Evidence for one agent, a rickettsia (Ehrlichia sp.), is limited to the presence of elevated antibodies against it in blood from Columbian black-tailed deer (J.E. Dawson, personal communication). Since the agent has not been detected in or isolated from deer, other vertebrates or ticks at the HREC, nor has it been identified specifically, it is not included in table 1. Nevertheless, two Ehrlichia spp. that are pathogenic for humans (E. chaffeensis and E. phagocytophila) have been detected in ticks from other locations in California. Three other partially characterized but unnamed spirochetes that may represent distinct Borrelia species have been isolated from ticks or small mammals, and five additional rickettsiae have been recovered from ticks (Lane, Philip et al. 1981; Philip et al. 1981, 1982; Postic et al. 1998).
Three of the characterized microbes are agents of emerging or potentially emerging diseases: the Lyme disease spirochete (B. burgdorferi), the most significant emerging arthropod-borne disease in the Northern Hemisphere; the closely related and recently described spirochete B. bissettii, which has been incriminated as causing a Lyme disease-like illness in humans in Slovenia (Strle et al. 1997; Postic et al. 1998); and a little-known but significantly different variant of Colorado tick fever virus that occasionally may infect people in western California (Lane et al. 1982).
When wood rats travel through a permethrin-treated bait tube, their flea and tick populations are significantly reduced. Modifications of this treatment could help to reduce tick vectors of human pathogens on other types of wildlife.
Lyme disease is a potentially debilitating and sometimes chronic infection transmitted to humans and other animals by certain ticks. It typically begins with flulike symptoms, which often are accompanied by a slowly expanding reddish rash; if left untreated, serious arthritic, cardiac or neurologic problems can develop. In the western United States, more cases of Lyme disease are reported from California each year than from the other states combined. Since it was designated as a reportable disease in California in 1989, a total of 1,938 cases were reported through 1999 (Lane 2000). Roughly half of all California cases between 1990 and 1997 originated in six northwestern coastal counties (Humboldt, Lake, Marin, Mendocino, Sonoma, Trinity) (R. A. Murray, personal communication). This region, especially the Hopland and Ukiah areas in southern Mendocino County, is where intensive ecological and epidemiological investigations of the Lyme disease spirochete have been conducted since the early 1980s.
The first isolate of the Lyme disease spirochete from western North America was obtained from an adult western black-legged tick collected at the HREC (Burgdorfer et al. 1985). Subsequently, the natural maintenance cycle of the spirochete was found to differ markedly from that in the northeastern and upper midwestern United States (Brown and Lane 1992). Wood rats, kangaroo rats and deer mice function as reservoir hosts; the human-biting western black-legged tick and two nonhuman-biting Ixodes spp. ticks serve as vectors, and the spirochetes are more variable antigenically and genetically. Furthermore, factors that elevate the risk of human exposure to spirochete-infected ticks were identified, particularly cutting wood and being exposed to leaf-litter areas in mixed hardwood forests during the spring-summer activity period of western black-legged tick nymphs (Lane et al. 1992; Clover and Lane 1995; Tälleklint-Eisen and Lane 1999).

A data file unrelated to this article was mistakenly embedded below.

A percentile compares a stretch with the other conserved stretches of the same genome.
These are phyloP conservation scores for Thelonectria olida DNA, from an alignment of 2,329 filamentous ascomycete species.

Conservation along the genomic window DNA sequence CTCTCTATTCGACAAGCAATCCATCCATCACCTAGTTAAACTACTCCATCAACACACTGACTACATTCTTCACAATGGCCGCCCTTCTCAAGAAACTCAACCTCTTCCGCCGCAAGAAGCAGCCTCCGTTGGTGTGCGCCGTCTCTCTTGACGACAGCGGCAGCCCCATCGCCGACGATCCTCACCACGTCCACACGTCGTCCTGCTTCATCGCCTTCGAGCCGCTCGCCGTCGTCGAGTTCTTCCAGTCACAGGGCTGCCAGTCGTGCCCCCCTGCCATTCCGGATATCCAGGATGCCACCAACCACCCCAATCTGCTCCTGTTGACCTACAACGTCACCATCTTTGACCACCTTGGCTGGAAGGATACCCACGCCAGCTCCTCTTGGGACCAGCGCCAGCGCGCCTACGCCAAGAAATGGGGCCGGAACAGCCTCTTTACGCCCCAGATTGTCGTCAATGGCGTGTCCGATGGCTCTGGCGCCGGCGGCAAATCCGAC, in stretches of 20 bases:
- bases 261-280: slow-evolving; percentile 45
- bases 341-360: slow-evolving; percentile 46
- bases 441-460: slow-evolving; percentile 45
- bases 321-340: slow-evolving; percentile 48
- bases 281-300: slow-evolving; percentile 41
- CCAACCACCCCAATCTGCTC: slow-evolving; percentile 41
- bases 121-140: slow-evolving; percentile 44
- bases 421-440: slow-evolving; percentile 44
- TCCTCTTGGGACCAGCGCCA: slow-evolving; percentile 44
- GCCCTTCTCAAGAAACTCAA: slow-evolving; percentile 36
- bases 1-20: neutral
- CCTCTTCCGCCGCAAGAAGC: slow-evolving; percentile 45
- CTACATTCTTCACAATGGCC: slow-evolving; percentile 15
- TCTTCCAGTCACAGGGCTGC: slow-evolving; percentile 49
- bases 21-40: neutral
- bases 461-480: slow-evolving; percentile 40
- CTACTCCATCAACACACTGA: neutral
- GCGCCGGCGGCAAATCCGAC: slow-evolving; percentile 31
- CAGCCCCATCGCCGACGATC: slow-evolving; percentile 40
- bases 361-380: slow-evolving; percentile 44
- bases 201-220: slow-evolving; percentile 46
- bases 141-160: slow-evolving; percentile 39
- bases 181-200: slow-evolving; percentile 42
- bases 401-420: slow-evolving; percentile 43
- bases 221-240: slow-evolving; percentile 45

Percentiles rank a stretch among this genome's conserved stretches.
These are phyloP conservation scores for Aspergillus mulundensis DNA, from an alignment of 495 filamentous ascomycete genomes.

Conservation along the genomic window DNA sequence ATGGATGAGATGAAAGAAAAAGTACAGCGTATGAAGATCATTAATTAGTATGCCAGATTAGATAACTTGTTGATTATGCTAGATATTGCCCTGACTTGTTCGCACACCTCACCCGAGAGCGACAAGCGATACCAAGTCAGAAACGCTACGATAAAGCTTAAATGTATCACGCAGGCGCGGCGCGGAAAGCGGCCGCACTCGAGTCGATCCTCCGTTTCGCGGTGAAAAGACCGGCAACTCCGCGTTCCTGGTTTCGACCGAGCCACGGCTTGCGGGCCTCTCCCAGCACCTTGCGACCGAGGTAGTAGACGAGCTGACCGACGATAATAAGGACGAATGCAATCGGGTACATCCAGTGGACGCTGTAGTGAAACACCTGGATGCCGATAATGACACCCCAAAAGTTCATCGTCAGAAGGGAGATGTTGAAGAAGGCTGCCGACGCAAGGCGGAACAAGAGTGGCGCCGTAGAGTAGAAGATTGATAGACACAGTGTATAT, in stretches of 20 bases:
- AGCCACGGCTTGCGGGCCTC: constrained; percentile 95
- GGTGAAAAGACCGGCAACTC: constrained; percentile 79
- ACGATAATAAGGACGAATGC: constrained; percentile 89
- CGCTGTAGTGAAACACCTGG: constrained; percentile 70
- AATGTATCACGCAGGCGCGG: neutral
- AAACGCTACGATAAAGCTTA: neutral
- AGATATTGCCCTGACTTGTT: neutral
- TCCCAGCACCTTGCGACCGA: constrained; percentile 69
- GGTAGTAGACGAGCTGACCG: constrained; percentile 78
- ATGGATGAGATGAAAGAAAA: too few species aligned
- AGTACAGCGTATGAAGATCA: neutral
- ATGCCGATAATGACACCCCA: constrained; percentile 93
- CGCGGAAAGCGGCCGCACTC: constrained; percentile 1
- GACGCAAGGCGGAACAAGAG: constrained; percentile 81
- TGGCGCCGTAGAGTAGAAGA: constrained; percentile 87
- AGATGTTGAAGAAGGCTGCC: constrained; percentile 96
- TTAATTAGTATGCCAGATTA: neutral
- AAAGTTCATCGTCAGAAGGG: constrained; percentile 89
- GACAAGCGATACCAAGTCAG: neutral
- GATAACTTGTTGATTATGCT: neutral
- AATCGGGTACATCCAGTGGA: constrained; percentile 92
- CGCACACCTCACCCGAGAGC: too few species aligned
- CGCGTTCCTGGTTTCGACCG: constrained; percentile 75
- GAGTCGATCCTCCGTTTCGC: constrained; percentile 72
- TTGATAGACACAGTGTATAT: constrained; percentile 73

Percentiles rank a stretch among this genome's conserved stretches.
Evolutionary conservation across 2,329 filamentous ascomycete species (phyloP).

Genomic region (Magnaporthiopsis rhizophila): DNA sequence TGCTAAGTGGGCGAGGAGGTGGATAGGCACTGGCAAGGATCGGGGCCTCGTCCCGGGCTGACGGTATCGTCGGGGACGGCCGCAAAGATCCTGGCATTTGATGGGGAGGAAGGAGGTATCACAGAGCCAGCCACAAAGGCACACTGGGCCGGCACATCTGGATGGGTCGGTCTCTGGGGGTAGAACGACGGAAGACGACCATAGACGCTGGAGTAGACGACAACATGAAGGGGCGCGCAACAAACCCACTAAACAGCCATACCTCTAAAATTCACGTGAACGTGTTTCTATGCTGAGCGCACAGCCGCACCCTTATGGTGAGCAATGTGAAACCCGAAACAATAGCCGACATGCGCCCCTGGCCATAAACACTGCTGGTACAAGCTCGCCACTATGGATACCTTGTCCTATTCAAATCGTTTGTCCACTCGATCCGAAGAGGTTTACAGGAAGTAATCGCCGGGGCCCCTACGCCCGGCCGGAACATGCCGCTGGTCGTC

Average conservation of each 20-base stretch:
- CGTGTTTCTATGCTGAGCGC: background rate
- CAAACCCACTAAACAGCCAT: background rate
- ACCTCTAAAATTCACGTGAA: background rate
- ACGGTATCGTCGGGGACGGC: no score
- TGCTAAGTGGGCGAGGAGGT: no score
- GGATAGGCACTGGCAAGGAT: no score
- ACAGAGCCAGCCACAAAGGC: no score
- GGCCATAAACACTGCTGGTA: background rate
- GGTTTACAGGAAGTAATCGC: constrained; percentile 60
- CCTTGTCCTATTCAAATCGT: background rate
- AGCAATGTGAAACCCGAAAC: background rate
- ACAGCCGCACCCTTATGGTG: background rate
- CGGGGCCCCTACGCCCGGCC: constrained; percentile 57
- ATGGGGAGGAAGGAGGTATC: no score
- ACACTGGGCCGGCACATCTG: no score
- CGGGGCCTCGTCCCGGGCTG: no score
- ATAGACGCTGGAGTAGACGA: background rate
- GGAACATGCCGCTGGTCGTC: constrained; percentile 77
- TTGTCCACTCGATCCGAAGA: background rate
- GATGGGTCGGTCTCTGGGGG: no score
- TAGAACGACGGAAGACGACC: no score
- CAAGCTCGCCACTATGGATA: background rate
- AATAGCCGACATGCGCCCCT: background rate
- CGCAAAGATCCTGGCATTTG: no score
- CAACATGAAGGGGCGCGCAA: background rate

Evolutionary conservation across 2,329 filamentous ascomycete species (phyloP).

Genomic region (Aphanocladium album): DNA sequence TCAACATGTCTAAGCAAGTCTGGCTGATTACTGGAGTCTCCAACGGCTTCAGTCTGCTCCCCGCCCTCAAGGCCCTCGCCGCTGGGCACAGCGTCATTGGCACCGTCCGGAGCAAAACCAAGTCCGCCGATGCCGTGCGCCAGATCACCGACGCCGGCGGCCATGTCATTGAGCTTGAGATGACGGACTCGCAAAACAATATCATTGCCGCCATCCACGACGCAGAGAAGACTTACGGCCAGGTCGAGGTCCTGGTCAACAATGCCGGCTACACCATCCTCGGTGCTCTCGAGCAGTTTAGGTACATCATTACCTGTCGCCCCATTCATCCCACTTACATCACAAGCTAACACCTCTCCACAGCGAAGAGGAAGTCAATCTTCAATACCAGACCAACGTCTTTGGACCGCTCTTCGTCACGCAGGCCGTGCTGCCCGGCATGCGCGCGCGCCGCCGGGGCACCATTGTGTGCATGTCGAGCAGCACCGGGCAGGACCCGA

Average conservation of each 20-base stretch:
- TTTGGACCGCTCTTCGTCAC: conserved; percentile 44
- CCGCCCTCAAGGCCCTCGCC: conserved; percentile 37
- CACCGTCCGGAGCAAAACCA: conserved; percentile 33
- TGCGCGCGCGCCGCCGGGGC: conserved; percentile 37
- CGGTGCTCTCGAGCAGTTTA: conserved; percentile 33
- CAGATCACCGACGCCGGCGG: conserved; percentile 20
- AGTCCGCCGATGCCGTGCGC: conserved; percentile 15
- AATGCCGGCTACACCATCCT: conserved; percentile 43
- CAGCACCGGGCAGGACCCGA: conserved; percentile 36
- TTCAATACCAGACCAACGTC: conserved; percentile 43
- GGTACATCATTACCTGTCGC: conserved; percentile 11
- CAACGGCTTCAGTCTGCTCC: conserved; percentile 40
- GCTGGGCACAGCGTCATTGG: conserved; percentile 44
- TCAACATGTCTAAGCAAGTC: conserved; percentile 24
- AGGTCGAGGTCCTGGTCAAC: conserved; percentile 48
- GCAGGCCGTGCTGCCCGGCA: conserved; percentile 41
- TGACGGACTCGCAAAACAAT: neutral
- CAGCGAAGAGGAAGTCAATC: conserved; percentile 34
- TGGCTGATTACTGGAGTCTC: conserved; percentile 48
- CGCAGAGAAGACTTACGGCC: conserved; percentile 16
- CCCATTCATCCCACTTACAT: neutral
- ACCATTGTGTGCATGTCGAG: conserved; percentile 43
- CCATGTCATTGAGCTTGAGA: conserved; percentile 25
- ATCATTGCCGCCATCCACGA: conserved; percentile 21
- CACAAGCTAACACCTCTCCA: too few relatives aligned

Long-term studies have garnered important data on Q-fever, Rocky Mountain spotted fever, Lyme disease and other arthropod-borne zoonotic diseases. At the HREC, scientist Bob Lane removes fleas from a mouse.
One of the more exciting discoveries was that the western fence lizard (Sceloporus occidentalis) is a highly incompetent host for the Lyme disease spirochete. This lizard, albeit a primary host of western black-legged tick immatures (larvae and nymphs) in many habitats, is a dead-end spirochetal host because it contains a spirochete-killing (borreliacidal) immune factor in its blood (Lane and Quistad 1998; Kuo et al. 2000); adult ticks do not feed on lizards. Consequently, spirochetes present in the midguts of nymphal ticks are destroyed during or soon after they ingest the lizard-blood meal (Lane and Quistad 1998). Eliminating spirochetes from western black-legged tick nymphs reduces the likelihood of Lyme disease transmission to humans and other animals by decreasing the prevalence of infection in the next life stage, the adult tick. This fact is believed to account for the pronounced disparity in infection prevalences between host-seeking nymphs (about 5% to 15%) and adult ticks (usually 1% to 2% in northwestern California.
Since its first recognition in the northeastern United States during the mid-1970s, Lyme disease has become a well-publicized and -monitored problem in that region and the upper Midwest. However, in the mid-to-late 1980s, Lyme disease was still thought to be a rare disease in the far-western United States that occurred episodically among hikers and other outdoor enthusiasts. In fact, some California physicians considered it a medical curiosity or even denied its existence. The low infection prevalence detected consistently in adult ticks during the initial tick/spirochete surveys in Northern California and southern Oregon reinforced this misconception (Burgdorfer et al. 1985; Bissett and Hill 1987).